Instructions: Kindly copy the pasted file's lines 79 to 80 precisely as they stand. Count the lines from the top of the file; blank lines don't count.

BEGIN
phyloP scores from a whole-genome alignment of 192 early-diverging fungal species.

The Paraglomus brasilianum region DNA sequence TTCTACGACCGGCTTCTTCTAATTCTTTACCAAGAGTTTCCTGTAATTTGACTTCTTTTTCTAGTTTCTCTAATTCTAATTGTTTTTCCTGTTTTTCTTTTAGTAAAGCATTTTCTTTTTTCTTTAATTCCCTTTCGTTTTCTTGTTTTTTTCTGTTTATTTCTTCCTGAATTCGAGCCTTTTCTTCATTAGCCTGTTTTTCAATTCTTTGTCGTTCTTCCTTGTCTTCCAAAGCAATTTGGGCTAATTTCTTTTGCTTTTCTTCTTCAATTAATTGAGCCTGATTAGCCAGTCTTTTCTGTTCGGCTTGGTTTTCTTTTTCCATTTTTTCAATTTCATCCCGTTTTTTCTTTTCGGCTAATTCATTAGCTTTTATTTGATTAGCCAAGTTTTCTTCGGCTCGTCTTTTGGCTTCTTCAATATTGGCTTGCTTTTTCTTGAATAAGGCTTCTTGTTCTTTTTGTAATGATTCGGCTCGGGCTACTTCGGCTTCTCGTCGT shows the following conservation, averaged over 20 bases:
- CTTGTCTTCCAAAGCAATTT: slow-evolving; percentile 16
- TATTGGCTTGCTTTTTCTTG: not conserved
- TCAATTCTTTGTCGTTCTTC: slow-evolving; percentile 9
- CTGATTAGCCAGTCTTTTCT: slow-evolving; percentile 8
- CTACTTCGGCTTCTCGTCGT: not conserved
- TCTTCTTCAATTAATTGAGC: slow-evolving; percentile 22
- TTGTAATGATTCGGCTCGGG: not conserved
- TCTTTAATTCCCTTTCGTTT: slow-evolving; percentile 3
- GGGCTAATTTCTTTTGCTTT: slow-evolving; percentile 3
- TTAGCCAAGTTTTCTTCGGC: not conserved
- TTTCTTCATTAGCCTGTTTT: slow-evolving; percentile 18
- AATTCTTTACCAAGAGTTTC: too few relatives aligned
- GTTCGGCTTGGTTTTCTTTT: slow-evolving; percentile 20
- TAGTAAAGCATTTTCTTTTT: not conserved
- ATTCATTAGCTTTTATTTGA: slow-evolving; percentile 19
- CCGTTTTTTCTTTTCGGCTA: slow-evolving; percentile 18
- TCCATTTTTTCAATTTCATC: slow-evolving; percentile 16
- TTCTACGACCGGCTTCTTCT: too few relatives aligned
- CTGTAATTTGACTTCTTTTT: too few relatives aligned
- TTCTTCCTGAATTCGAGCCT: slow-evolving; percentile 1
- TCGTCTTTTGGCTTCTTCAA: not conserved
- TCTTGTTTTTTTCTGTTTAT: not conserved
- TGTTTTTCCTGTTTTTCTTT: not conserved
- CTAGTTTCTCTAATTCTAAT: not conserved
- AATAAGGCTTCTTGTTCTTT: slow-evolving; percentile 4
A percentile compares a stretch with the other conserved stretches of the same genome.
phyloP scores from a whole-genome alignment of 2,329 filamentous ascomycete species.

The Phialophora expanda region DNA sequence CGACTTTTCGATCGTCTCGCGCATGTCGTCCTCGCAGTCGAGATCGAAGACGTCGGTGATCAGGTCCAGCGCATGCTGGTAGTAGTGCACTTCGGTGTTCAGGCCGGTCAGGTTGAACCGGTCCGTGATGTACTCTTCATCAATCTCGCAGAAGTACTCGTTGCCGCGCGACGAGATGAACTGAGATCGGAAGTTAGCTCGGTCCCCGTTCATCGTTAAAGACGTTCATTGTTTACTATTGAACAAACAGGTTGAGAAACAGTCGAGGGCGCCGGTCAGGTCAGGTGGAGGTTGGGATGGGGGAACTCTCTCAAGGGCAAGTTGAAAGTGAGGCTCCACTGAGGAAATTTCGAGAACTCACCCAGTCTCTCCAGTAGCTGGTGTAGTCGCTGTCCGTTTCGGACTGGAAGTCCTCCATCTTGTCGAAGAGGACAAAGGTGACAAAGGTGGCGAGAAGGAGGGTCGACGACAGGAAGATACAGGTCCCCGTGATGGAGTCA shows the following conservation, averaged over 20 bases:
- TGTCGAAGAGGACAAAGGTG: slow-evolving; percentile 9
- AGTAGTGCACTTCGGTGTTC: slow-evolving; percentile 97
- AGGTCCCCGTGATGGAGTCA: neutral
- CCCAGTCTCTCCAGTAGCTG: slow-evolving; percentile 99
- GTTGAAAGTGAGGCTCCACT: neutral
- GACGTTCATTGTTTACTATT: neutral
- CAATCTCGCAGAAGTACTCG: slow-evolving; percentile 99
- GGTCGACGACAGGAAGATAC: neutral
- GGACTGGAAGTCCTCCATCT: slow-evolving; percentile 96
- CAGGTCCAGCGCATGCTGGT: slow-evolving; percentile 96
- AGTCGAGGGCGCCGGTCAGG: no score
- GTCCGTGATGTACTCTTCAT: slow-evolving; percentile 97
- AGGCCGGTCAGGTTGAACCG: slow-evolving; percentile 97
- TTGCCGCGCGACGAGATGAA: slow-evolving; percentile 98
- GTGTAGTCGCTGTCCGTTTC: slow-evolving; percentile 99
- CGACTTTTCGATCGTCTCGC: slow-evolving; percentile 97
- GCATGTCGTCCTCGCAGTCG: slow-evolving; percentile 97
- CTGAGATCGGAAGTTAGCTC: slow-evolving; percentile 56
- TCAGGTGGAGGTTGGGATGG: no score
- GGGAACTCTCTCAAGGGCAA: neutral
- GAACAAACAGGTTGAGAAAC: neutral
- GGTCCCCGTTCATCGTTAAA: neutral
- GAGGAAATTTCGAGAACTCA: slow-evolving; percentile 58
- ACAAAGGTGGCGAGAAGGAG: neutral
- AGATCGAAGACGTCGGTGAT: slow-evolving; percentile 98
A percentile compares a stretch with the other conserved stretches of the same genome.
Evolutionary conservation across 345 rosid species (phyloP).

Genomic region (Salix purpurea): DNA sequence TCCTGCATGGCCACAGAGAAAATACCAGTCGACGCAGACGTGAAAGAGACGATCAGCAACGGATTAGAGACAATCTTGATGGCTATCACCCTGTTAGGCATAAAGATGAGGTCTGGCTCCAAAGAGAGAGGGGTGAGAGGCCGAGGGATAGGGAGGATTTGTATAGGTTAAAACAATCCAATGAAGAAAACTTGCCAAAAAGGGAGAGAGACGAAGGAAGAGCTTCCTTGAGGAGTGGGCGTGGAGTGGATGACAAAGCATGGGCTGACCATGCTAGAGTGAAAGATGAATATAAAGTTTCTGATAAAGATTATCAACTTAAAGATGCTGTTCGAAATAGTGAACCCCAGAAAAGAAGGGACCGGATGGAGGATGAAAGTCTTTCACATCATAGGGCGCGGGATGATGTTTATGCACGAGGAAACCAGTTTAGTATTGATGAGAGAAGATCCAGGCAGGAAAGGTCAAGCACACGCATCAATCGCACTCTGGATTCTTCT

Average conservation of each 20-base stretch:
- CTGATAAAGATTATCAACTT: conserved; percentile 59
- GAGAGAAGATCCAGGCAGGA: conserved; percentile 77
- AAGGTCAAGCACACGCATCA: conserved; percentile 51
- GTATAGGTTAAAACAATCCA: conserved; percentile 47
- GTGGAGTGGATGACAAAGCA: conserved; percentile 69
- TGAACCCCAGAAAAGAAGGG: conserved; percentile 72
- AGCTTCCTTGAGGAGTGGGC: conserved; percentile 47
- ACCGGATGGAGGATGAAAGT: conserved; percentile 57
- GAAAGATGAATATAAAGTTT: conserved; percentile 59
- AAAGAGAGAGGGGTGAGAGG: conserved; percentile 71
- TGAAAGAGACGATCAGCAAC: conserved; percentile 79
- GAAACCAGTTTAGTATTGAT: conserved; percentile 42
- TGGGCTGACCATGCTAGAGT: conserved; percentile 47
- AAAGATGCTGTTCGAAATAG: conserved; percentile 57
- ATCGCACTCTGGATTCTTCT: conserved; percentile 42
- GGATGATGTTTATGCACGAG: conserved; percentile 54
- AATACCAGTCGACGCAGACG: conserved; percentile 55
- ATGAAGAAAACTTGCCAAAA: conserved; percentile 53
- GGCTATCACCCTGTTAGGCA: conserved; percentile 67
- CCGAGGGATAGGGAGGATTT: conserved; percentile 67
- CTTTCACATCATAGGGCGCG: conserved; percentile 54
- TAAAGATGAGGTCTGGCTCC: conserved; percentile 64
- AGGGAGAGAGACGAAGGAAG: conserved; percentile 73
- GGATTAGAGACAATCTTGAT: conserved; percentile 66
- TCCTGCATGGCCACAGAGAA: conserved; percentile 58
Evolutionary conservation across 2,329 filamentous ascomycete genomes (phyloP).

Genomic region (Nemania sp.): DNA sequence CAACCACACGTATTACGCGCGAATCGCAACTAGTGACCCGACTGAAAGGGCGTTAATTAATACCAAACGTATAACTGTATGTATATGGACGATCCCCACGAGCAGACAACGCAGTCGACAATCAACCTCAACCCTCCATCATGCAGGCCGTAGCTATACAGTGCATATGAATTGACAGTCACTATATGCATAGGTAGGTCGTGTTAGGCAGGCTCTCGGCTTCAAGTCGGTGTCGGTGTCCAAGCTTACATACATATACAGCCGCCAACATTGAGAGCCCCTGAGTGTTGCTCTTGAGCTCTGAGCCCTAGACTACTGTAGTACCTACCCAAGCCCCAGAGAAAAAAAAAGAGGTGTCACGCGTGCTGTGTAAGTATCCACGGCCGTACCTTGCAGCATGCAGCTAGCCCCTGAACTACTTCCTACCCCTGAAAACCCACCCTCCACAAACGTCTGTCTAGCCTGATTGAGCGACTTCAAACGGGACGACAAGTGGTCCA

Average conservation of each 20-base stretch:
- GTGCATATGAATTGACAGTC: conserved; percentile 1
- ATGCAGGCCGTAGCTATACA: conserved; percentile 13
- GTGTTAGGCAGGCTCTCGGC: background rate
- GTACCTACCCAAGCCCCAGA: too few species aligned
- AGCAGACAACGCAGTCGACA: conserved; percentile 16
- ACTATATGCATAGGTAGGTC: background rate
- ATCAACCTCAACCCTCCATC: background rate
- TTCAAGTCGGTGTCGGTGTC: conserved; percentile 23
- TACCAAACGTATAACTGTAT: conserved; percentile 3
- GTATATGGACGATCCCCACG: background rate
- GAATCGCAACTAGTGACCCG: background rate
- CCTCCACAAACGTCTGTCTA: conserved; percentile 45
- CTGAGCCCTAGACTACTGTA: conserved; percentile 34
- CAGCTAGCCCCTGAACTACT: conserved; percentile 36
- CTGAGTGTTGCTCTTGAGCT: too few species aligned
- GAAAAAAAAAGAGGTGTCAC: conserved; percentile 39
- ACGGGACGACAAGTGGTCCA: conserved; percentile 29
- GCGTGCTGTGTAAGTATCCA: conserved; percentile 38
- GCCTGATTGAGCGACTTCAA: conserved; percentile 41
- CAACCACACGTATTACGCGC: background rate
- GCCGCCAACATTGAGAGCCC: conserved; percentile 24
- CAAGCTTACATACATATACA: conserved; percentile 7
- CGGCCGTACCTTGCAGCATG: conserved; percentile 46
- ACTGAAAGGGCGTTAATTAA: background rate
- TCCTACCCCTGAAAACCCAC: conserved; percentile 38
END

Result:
- CCGAGGGATAGGGAGGATTT: conserved; percentile 67
- CTTTCACATCATAGGGCGCG: conserved; percentile 54